In America, American History, American Literature, Arts & Letters, Books, Conservatism, higher education, History, Humanities, Imagination, liberal arts, Liberalism, Literature, Pedagogy, Philosophy, Scholarship, Western Civilization, Western Philosophy on February 12, 2020 at 6:45 am

This piece originally appeared here at the James G. Martin Center for Academic Renewal 

Russell Kirk isn’t known as a policy wonk. The Great Books, not the mathematical or statistical models of economic technicians, were his organon of choice. He devoted essays to broad, perennial themes like “the moral imagination,” “liberal learning,” and “the permanent things.”

Read his numerous columns about higher education, however, and you might come away with a different impression, one of Kirk as a political strategist with a strong grasp of educational policy.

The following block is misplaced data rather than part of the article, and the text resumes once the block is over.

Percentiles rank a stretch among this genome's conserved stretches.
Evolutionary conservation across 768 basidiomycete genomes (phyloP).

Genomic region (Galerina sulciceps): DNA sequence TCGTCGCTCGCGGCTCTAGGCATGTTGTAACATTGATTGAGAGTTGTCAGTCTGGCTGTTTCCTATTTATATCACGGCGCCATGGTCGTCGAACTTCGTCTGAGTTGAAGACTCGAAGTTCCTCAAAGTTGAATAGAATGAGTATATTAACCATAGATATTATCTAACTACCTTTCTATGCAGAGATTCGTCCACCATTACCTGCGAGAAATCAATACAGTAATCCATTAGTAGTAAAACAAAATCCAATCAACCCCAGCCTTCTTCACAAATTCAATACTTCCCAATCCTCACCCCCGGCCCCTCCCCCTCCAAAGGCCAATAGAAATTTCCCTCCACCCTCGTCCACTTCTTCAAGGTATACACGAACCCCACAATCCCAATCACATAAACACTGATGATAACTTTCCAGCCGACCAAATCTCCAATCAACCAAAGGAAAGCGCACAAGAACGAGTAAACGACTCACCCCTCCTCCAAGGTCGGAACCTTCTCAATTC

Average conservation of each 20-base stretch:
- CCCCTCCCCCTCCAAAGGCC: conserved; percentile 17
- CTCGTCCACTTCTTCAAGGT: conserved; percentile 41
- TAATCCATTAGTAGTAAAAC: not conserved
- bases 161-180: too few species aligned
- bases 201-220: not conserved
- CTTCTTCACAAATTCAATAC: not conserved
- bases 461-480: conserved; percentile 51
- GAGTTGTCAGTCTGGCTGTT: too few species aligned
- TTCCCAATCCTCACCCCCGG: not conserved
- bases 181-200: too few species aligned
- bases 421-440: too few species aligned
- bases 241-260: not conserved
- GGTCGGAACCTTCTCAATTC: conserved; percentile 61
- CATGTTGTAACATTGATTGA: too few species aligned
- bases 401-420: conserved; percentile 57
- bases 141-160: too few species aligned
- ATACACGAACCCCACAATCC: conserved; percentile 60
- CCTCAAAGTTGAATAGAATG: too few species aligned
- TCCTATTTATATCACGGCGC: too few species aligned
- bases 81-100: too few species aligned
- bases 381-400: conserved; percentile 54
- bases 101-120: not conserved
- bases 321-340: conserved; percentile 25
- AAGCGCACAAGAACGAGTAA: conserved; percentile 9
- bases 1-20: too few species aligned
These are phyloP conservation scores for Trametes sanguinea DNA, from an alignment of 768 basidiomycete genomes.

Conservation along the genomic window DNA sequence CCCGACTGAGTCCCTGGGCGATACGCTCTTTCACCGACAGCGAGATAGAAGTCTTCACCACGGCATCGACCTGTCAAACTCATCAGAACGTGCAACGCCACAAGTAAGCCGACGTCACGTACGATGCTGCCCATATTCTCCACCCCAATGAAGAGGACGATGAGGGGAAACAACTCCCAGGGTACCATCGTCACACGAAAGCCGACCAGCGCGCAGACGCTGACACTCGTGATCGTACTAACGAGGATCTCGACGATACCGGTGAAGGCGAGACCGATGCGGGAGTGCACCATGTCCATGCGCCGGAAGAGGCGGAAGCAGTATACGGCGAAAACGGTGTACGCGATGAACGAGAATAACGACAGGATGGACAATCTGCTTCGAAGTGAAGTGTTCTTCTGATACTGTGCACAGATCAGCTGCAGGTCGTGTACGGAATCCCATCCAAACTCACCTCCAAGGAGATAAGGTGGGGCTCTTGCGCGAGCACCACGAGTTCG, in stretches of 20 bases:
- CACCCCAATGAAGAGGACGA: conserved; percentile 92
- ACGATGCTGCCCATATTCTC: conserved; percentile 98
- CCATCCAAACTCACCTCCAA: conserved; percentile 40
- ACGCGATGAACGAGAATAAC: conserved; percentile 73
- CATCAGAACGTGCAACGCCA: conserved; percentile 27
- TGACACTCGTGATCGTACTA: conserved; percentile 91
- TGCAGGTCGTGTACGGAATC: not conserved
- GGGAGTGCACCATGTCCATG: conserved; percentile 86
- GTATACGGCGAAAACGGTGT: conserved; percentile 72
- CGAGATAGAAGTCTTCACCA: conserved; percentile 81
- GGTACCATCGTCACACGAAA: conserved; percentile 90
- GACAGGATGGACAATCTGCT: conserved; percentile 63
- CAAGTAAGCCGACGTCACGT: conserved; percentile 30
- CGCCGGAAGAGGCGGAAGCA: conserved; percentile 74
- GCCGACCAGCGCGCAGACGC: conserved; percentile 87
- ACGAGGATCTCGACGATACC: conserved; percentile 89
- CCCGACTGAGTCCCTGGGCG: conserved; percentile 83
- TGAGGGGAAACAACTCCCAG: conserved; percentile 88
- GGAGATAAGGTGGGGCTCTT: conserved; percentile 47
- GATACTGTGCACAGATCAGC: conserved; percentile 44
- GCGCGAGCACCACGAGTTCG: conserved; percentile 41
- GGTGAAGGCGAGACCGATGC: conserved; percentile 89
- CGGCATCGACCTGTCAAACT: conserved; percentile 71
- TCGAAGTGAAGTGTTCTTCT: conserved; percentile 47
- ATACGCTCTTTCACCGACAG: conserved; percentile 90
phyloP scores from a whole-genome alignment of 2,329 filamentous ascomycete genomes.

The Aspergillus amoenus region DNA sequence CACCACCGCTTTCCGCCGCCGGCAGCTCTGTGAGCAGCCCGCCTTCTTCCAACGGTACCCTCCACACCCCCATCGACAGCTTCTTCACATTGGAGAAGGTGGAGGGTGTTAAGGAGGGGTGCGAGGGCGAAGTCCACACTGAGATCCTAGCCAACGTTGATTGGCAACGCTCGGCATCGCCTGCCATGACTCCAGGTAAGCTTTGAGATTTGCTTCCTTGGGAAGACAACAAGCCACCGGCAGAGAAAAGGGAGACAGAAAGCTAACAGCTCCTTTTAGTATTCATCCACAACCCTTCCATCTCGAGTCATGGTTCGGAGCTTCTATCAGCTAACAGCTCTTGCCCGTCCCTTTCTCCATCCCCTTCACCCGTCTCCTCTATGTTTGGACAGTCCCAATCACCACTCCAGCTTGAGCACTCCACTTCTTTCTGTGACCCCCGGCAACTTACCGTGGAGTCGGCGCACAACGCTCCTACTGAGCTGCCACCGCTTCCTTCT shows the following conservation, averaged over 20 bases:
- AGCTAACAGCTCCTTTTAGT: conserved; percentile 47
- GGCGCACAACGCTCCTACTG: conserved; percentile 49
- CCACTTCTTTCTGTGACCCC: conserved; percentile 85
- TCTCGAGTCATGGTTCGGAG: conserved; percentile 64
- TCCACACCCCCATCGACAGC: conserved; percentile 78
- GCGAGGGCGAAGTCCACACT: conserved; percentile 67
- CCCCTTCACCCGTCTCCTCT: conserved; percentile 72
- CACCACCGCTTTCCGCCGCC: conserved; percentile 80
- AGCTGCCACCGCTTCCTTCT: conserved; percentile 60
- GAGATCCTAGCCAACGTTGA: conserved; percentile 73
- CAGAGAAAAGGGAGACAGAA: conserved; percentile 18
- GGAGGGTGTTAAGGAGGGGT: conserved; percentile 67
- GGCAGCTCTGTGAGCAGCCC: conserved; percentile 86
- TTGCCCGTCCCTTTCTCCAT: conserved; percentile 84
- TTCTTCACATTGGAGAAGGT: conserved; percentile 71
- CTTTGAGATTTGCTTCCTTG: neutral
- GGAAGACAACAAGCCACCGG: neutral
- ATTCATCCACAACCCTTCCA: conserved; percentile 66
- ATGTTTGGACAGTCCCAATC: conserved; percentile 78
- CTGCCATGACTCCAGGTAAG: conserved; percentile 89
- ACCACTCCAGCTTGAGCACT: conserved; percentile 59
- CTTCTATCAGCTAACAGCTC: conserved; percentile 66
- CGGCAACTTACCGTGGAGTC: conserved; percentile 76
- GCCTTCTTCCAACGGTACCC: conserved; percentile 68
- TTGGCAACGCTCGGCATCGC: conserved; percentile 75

Kirk wrote on a wide variety of issues involving higher education: accreditation, academic freedom, tenure, curriculum, vocational training, community colleges, adult education, college presidents, textbooks, fraternities and Greek life, enrollment, seminaries, tuition, teachers’ unions, collective bargaining, student activism, British universities, urban versus rural schools, boards of trustees, university governance, the hard sciences, grade inflation, lowering academic standards, libraries, private versus public schooling, civics education, sex education, school vouchers, university presses, and more.

One of his go-to subjects implicates several of those issues: federal subsidies. He believed that federal money threatened the mission and integrity of universities in numerous areas.